Tuesday, September 6, 2011

Life as a Roller Coaster

How do you live your life?

Are you a free spirit, enjoying whatever thrills and adventure life throws at you?  Does that mean you also suffer whatever slings and arrows fate sends your way?  I think my oldest child is a bit like that.  He is very flexible, and "goes with the flow".  Sometimes, though, this means he looks back and realizes he didn't have the experience he wanted to have, because he let someone/something else dictate the order in which he did things, and how.  Most of the time, that doesn't bother him.  He lives very "in the moment."

This can drive DH and me crazy.  This same free-spirited approach to life also means that homework gets forgotten, and time is not set aside for practicing anything unless he is reminded.  I worry about what kind of a future he will have if he does not exercise more control over the direction he is going.

On the other hand, my youngest child is all about control.  Things must be done in a particular order, a certain way.  And while he is no happier than his brother to get new chores, or have his daily routine changed, once established he is fine.  He is the child who remembers his assignments, and gets homework done in school before he even arrives home.  He is the one who tries to tell his brother the right way to do things, and will call him on infractions.  This child I worry about socially.  I trust he will find a productive way to live his life and support himself financially.  But will he be happy?  Will he have trusted lifelong friends who will help him cope with those slings and arrows of outrageous fortune?

I myself am more like my younger than my older son.  By controlling the details, I make sure there are no unpleasant surprises coming at me.  But watching my children, I would guess that my older son has mastered how to be happy and enjoy life moreso than my younger child.  Sure, he gets upset by how unfair life (and parents) can be-- he is a pre-teen after all.  But mostly his "go with it" attitude shrugs off frustration and inconvenience, unlike myself and his brother, who nurture these feelings, trying to figure out how prevent them from EVER happening again.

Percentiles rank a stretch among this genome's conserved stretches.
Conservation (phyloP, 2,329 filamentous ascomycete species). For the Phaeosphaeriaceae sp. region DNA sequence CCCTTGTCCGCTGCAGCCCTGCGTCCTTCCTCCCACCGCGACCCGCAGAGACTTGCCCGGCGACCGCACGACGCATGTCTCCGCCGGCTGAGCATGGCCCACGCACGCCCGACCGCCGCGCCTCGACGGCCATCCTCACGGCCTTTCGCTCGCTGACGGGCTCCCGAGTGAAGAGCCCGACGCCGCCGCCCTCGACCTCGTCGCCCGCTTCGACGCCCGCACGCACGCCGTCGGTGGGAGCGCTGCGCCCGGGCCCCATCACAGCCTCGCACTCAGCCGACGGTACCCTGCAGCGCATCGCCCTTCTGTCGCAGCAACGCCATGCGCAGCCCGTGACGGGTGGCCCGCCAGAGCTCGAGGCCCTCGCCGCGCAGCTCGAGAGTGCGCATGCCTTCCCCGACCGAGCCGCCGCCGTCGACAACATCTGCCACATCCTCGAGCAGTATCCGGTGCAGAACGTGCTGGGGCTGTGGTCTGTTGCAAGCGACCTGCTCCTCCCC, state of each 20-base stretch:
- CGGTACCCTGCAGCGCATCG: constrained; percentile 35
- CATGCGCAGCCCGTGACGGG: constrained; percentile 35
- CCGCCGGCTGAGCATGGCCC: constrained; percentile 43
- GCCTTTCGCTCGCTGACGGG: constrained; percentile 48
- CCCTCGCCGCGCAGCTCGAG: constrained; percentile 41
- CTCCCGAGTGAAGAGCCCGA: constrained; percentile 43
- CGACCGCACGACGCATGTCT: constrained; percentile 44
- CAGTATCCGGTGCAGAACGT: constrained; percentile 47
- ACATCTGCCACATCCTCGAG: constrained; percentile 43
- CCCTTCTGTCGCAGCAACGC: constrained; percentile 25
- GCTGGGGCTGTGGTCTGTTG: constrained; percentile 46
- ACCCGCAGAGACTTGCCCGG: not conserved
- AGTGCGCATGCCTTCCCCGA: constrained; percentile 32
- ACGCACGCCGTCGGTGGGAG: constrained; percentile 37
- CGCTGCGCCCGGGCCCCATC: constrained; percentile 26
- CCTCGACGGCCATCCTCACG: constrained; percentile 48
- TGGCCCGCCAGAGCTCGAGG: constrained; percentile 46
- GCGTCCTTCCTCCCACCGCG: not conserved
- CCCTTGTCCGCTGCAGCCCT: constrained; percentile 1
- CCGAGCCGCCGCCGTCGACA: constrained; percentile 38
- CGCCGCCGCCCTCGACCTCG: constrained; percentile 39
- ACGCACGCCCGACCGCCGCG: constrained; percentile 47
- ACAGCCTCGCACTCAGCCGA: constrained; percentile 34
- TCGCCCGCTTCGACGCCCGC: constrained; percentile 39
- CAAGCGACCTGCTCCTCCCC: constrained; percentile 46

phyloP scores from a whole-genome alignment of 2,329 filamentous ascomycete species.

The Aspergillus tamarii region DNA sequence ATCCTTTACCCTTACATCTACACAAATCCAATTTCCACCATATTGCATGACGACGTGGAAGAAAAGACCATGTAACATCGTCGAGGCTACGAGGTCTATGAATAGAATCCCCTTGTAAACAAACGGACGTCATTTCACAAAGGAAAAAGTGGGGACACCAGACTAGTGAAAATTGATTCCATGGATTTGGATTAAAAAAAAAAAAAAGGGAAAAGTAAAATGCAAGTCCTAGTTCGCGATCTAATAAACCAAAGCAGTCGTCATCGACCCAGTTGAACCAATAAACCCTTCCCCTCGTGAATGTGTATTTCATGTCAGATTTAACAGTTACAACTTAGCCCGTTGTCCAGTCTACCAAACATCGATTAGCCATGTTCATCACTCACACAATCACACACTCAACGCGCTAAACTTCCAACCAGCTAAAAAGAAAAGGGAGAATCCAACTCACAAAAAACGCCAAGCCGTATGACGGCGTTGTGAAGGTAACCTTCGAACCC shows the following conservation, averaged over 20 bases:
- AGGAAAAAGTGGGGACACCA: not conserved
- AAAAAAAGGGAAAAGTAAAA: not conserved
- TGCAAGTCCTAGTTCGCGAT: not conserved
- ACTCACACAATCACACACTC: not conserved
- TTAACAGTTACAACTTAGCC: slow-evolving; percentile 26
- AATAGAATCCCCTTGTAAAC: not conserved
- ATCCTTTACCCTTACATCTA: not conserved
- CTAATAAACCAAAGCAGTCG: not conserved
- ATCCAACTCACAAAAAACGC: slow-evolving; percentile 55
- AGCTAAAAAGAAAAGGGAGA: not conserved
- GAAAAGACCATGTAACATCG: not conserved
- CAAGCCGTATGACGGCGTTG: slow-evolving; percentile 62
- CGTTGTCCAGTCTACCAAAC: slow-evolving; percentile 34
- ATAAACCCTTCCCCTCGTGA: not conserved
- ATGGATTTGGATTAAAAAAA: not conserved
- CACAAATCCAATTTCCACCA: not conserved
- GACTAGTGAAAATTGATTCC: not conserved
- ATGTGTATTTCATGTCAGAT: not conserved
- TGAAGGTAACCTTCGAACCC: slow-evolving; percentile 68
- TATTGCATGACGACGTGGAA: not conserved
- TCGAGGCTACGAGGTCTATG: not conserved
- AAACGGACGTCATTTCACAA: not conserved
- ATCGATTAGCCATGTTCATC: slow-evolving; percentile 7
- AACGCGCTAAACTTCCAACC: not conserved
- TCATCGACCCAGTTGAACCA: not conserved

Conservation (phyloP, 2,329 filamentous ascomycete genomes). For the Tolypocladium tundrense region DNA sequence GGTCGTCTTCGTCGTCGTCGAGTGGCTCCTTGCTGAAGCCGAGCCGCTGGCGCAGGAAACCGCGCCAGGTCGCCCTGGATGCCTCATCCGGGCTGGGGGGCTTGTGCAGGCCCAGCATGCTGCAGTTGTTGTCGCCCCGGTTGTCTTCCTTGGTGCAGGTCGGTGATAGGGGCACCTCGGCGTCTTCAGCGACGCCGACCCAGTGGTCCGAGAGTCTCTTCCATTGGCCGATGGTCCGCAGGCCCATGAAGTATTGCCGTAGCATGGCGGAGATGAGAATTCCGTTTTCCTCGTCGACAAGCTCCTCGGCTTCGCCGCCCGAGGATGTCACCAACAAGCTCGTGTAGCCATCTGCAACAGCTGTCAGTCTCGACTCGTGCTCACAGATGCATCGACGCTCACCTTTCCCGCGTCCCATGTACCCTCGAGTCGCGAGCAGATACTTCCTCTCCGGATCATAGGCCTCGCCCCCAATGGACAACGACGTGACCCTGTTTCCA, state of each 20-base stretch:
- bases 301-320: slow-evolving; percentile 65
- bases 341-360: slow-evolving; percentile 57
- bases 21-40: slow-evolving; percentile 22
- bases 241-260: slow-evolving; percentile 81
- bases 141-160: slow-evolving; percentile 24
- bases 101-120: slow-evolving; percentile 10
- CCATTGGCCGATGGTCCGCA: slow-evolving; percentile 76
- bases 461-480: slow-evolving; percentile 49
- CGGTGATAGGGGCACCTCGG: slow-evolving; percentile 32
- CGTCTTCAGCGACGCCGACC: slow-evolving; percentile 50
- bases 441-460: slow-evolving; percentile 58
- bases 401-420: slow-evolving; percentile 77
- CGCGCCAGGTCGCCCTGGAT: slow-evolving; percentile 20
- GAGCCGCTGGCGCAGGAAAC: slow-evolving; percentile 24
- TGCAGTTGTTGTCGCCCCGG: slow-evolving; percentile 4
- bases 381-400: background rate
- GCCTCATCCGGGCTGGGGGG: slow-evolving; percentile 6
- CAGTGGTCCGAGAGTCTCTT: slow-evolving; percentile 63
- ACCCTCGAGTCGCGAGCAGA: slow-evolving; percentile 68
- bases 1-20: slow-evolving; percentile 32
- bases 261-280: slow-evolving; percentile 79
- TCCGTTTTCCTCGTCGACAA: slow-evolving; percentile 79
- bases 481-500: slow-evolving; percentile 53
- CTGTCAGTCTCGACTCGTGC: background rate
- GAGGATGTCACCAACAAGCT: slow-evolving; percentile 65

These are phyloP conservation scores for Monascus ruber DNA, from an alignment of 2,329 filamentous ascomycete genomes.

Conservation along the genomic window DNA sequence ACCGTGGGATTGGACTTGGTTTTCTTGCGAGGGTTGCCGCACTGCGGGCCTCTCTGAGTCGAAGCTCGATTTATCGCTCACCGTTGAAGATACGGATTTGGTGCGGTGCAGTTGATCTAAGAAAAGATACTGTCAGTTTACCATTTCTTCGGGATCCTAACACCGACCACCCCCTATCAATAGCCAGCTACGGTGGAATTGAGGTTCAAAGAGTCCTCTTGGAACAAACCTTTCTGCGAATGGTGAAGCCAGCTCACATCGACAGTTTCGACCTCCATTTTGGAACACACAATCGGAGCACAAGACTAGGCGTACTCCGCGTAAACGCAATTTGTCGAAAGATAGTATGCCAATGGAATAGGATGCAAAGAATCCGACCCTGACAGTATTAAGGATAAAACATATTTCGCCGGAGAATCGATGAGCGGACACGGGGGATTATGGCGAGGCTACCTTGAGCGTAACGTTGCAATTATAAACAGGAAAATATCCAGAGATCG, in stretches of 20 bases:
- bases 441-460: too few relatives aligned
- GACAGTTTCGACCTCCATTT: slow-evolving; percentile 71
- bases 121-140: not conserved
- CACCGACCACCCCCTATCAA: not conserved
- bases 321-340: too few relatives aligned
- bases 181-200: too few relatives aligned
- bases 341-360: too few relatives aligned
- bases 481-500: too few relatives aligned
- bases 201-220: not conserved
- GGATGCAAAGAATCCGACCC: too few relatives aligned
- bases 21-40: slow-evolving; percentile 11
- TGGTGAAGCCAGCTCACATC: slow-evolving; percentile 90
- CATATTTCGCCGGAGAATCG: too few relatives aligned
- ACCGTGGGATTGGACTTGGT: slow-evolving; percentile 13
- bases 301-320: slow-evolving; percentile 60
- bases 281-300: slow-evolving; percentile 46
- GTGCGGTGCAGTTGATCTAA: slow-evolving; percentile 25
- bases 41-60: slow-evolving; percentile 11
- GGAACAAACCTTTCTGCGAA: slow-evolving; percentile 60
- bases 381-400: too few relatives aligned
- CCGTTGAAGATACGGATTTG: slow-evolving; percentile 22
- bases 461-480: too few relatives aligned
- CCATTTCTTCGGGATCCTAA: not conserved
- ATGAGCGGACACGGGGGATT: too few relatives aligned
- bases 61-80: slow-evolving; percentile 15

I had an image of life as a roller coaster a few weeks ago. Some people ride them, and enjoy every death-defying moment.  Others of us avoid them, or suffer through them with iron grips, hoping not to die today, even if we know cognitively how safe these rides are engineered to be (yes, there are very rare accidents, but we don't fear driving on the highway like we do these rides).

This was at Six Flags Discovery Kingdom in Vallejo.  I thought about riding this one, but chickened out at the end, heart pounding at my close escape!  While mostly relieved when my nephew agreed to go on with my son, I was also disappointed, and slightly embarrassed.

Sometimes I wish I could enjoy that roller coaster (and life) more, and worry less.  If I figure it out, I'll try to teach my younger son too.


  1. If it helps, sometimes we do change our approaches. I was even more of a control freak as a kid than I am now. Letting go of what little I have has been tough, but it is somewhat cathartic. Kids are setting their patterns, I know, and won't change them for years and years, but it may happen.

    Sometimes it takes a good kick in the rear to cause change. Sometimes it just takes time. I have yet to find any predictable or teachable way to make significant change happen, though, so if you find one please share it!

  2. For me it takes a LOT of effort to live life according to life's terms. With the help of al-anon, I'm learning to do this slowly. My default is to want to control everything, so that I feel less PAIN. I'm starting to learn that pain comes in the resistance. If I accept the things I can't change, there is less pain. There may be grief or sadness for a while... but peace comes soon afterwards. Great post Jomama! And what great insight into your children.

  3. Love love love the post. And while I used to be a complete roller coaster nut, as I mellow with age I'm finding that I'm more appreciative of the security of flat earth. I think I'm finding that the rush on the way down is sure fun, but it's such a grind to work your way back up again! There may be a certain freedom in the ride, but there's definitely comfort in keeping your feet on terra firma.

  4. I had two like that too. My control oriented one has a PHD. My "go with the flow" lives in a basement and rides a bicycle to work at Lowes at 41.

    they both seem happy.


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